- So you can try and create lifeforms, probably even fully sentient beings, with transporters and replicators but what you create would most likely materialize as a living cancerous mass, or something that would make the Elephant Man look like Brad Pitt (too soon?). From a technological stand point it would be easy to create these mishappen happless things, so a program would have to be added to the replicator/transporter/holodeck operating systems to dissallow this. Out there somewhere in the Federation is some sick f&ck who has probably overidden this safety and creates this accursed things. Some of these sick bastards may do it out of sadism, some out of the drive to create life but with callous disregard or twisted concern for the mishappen failures. Some of them may be done by children fooling around, sort of the high tech version of children pulling wings of flies for fun. This would probably be considered one of the most abhorrent crimes in the Federation. There'd be that weird creepy kid down the way who replicates unviable lifeforms from his replicator, and the smart young kid who may have tried to replicate a pet and produced some gross non-viable lifeform and their disgusted parents had to teach the kid why this is wrong.
- Life forms have been replicated in the transporter — accidentally, but it happens. It happened to Riker...
- Okay, replicator files are highly compressed, and transporter files are uncompressed. Still, the ship officially has exactly one independent computer — two if you count Data. We know there's a lot of space in the ship computer. Data has been shown to hack the ship computer. As long as the living DNA stays living, damage to it isn't a big problem — Data isn't breeding cats, just replicating them. And it only has to be done once per cat. He can arrange to have one high-quality file in his replicator.
- Minor correction: Enterprise-D has three independent main computers; two in the saucer and one for the engineering section, and each alone are capable of handling all shipboard functions. Data's personal computer in his quarters, which is implied to be rather powerful, is explicitly stated to be an independent system as well in Genesis. It should also be noted that La Forge was once able to transport an away team of three to a planet surface by "networking some tricorders together" in Brothers.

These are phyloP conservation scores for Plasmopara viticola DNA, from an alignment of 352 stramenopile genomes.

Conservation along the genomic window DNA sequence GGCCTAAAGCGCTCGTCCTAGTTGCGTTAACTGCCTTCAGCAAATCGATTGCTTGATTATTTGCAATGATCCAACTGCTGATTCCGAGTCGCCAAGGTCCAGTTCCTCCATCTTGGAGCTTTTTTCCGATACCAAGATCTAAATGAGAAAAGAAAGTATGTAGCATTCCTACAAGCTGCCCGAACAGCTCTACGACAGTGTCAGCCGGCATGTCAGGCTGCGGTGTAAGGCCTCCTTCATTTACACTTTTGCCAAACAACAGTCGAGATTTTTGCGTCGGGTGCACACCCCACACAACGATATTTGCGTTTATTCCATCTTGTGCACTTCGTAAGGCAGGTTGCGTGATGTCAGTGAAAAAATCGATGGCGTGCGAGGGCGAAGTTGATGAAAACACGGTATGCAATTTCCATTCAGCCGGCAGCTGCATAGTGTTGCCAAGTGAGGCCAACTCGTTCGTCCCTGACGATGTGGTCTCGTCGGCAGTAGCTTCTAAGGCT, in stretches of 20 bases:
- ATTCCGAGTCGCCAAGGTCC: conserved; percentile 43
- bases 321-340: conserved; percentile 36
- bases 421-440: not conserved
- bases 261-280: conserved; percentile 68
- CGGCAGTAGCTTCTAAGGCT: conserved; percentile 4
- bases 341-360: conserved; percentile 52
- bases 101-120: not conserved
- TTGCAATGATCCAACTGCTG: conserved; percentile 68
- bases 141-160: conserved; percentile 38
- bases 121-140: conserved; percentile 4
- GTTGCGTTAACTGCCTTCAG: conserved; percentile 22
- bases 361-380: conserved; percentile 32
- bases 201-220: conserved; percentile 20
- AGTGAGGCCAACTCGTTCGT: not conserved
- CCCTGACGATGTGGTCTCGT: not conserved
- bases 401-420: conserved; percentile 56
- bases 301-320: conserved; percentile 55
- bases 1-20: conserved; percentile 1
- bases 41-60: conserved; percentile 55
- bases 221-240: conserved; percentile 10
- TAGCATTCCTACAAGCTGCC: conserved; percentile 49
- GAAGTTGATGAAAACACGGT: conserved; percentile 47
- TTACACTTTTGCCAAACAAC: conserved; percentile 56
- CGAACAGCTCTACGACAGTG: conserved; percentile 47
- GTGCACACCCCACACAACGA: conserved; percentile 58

- In "Dead Stop" we see technology that seems to be the precursor of, if not the very technology that is, the replicator. That technology was not able to create an actual living being, even though it could replicate a human body in perfect detail. So it is safe to assume that Next Gen replicators would have that same limitation. Transporters work because they are moving the actual living matter, not reassembling the body using inert raw atomic components. Only on some rare occasions has a transporter malfunction managed to create a living duplicate of someone such as the time it made two Kirks and the time it made two Rikers.
- I would wager this is why you can't use transporters to clone people. You could copy someone's pattern but when you loaded inert raw atomic components the body would be a perfect replica of the original, but it would just be inert matter and not alive at all.
- The Kirk and Riker duplicates were alive probably because they were made from 50% living matter and 50% inert matter which provided enough living matter to jump start life in the rest.
- So maybe to create true viable clones you need to 'seed' them with some living matter from the original. Considering living people can eat food to regain lost mass, this means you could harvest transporter clones off people.
Spot is a robot that changes its form a lot.
Hey, we only meet Spot after Lal dies. The Federation isn't interested in non-sentient, impractical machines. Of course, Spot is sentient, but no one needs to know that...
- Have we all forgotten about the season 7 episode "Genesis", where some pesky virus causes everyone on the Enterprise to de-evolve? Riker turns into a caveman, Worf into a proto-Klingon bipedal crustacean, and Spot turns into... an iguana. Yeah.
Unfortunately s/he was exposed to a Missing No
, and so s/he evolves into other things at random. Including iguanas.
At some point between "Phantasms" and "Genesis," the entire crew came down with a weird sort of alien sex-change virus.